Roma Problems Get More Limelight

Recent incidents and events have led all political parties to start taking a more populist interest in Roma issues, as if they have only now sprung up in society, but the positive side is that some serious thought is being given to how to resolve the problems of Roma communities, many of which lie at the extreme edge of society.

Roma shanty settlements can be found all over the country (c) Margoz

At a press conference yesterday, interior minister Robert Kalinak was joined by the Government plenipotentiary for Roma affairs Peter Pollak and head of the OLaNO party Igor Matovic (who nominated Pollak to the post). They presented the first part of the Right Way roadmap for dealing with Roma issues and problems, outlining 14 key points by which they hope to make progress in the field of education.

The plan over the next few years is to resolve problems through education by sending the children of some ‘risk’ Roma families to pre-school facilities already at the age of three, for instance. Vocational training looks set to become obligatory for those with bad school results, where older children will be trained in manual trades for three years.

There will be stricter links between school attendance and family or welfare allowances, this designed to deal with the disinterest of many parents about making sure their kids go to school every day. Another goal is to reduce the number of Roma children being sent automatically to ‘special needs’ schools, also as these reportedly cost twice as much as normal schools.

Protesters against "non-conforming" Roma demanded police protection (c) Kika, TheDaily.SK

The education package is just part of a whole stream of measures being drawn up at present in an attempt to finally deal with Roma issues in Slovakia, with much of the input coming from recommendations of international organisations. Nevertheless, leader of opposition party KDH Jan Figel referred to the measures as superficial solutions, while others are questioning their practical and financial feasibility.

On the same day, members of the opposition Freedom and Solidarity party (SaS) were climbing up a hill to Reviste Castle to salute the Roma working on their pilot project called “Work, not Benefits”. The plan is to give people a minimum wage in return for doing a job of work, which the state would essentially mediate. If a jobseeker refuses the work, they will lose their benefits and be entitled to just one warm meal a day. Last month the party also put forward a list of 30 proposals of its own on how to deal with Roma issues.

Whatever develops from the various initiatives and plans, the results should prove fruitful as dealing with Roma issues has suddenly gained in strength as a good card for politicians to hold in their hand.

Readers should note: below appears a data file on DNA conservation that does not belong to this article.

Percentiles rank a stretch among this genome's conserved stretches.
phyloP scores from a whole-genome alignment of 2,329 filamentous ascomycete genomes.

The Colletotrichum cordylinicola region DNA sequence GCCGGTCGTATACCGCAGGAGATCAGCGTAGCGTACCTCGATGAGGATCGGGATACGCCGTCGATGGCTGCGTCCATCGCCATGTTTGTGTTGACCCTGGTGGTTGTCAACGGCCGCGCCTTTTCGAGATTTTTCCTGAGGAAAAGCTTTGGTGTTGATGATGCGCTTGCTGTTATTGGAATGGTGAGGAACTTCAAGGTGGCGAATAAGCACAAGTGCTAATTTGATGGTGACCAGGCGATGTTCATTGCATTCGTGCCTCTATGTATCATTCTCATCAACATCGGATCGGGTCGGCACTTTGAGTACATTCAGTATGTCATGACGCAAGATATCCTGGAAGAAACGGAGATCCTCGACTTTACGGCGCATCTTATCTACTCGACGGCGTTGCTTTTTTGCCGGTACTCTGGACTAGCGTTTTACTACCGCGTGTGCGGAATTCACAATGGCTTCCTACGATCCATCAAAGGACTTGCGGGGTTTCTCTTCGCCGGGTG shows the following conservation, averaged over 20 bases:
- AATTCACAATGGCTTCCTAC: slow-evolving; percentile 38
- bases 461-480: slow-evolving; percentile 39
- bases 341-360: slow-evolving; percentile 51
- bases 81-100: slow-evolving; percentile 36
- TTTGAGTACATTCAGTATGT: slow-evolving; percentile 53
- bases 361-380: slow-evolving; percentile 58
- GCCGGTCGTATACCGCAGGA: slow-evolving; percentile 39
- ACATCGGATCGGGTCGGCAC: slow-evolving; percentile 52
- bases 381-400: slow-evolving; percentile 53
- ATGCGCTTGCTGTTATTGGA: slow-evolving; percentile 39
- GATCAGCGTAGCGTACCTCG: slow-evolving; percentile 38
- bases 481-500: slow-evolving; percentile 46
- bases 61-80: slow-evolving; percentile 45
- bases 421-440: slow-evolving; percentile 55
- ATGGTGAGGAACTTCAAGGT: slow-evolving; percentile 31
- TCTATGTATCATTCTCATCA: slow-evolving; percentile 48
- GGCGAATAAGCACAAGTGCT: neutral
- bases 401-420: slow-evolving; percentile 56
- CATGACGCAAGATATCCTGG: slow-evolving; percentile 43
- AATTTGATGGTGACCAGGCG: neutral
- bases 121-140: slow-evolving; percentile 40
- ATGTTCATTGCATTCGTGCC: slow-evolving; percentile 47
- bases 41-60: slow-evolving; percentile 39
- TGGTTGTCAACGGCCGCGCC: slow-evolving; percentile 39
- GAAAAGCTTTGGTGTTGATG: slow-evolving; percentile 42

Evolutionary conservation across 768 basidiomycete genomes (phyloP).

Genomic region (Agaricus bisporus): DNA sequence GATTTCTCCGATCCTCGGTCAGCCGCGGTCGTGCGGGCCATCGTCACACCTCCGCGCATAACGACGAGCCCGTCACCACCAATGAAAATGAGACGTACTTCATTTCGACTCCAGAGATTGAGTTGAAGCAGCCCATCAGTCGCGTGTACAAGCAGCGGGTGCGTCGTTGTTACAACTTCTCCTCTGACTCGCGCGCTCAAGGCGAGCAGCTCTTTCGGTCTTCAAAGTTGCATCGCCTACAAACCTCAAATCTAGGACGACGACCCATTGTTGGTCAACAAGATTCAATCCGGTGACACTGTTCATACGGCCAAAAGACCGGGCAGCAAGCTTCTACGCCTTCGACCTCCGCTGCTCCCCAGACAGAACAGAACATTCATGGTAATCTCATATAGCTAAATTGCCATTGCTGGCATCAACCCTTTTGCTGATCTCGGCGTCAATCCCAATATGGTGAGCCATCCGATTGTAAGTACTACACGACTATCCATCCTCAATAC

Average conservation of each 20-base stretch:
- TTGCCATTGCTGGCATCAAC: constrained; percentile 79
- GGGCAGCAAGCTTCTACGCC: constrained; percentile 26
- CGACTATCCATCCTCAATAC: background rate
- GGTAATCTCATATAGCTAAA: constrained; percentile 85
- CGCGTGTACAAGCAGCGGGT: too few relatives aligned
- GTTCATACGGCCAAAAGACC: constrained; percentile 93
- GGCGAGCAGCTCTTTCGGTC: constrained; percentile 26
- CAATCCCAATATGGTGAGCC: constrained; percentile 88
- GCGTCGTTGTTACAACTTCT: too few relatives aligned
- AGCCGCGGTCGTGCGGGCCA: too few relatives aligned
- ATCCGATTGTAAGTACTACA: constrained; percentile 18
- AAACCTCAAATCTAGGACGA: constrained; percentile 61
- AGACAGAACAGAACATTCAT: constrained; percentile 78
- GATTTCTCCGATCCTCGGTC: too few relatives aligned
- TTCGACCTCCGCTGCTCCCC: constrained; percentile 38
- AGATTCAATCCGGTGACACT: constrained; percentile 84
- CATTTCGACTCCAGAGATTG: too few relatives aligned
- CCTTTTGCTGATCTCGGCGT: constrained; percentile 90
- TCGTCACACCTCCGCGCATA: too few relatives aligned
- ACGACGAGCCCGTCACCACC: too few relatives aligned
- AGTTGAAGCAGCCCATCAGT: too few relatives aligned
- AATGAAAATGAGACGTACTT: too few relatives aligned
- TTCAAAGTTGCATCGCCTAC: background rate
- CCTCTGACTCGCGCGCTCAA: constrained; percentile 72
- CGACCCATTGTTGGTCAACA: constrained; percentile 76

1. Loggie – You like your new tag, excellent news. I may prefix it with “Golden” at some time in the future.
    Faster runner in the Eastern block? – Slovenia to name but one.
    First in the Eastern Block – not what you posted but an acceptable slip.
    Mr Pollak – didn’t call him an idiot, questioned if someone who is part of the organisation that has done jack in the last twenty years is qualified to take the lead on this. As Ash said, it will take experts with experience and there is a lack of both hereabouts.
    Republic of Ireland – One of only eleven countries who contribute more to the EU than they get back. Every Irish citizen is out of pocket by about Euro 40.00 subsidising the other 16 countries, including Slovakia.
    40 years of communism – ended twenty years ago so no excuse there.

    As for your little chin wag with your “English friends” – its a shame none of you bothered to read about the referendum first. The ruling Scottish National Party ( Scotland has its own parliament) have tried to do this before and were defeated and it looks that this effort will go the same way. According to the most recent polls the majority of the Scots don’t want “independance” and for very good reasons. As a separate state Scotland would have to apply to join the EU and the Euro along with all the other organisations it is now a member of, which, as you well know, would take years. There is also the small matter of the financial status of such a country – it does not have its own currency and the rating agencies have so far refused to give a credit rating, so any future Scots Govt. may not be able to borrow money. So I wouldn’t hold your breath on Scotland leaving the Union just yet. On the matter of the Queen thats another difficult area because the Act of Union came about when a Scottish King also became the King of England. Scotland could become a republic but there is no support for that idea so HMQ would remain as she is now, Queen of Scotland.